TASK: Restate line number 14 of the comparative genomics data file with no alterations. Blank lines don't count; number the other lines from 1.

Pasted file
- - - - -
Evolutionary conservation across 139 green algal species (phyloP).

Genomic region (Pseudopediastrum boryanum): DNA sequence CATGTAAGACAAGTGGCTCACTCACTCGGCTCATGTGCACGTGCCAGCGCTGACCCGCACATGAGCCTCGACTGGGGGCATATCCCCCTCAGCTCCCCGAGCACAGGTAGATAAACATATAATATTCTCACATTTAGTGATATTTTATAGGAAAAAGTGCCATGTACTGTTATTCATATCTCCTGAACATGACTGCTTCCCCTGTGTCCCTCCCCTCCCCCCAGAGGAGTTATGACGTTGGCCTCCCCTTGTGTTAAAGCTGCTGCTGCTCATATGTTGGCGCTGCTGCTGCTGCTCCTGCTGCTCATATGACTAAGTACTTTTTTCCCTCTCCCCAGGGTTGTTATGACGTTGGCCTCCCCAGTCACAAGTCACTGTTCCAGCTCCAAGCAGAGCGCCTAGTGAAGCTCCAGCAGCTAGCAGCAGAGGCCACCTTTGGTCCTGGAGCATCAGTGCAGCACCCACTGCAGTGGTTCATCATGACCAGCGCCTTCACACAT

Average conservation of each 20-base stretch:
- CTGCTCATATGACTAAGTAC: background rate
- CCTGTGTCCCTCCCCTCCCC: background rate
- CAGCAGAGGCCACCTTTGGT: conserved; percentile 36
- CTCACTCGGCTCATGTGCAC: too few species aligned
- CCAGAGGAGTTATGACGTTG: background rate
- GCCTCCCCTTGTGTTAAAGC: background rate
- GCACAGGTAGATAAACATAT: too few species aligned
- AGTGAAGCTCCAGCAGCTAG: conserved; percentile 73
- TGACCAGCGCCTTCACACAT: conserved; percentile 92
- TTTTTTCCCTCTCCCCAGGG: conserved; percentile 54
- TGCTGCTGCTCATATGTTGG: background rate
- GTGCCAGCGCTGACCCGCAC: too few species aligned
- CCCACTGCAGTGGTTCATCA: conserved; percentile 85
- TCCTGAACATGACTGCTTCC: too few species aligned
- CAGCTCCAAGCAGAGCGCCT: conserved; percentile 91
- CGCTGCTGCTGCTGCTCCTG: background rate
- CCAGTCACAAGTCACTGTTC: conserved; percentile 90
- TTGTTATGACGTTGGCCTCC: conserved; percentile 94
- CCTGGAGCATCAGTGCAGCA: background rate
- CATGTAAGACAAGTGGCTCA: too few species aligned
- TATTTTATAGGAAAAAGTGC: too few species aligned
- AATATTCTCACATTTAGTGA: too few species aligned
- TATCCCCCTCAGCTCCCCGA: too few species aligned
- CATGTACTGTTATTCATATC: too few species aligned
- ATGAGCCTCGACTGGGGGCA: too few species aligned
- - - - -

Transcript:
- TGCTGCTGCTCATATGTTGG: background rate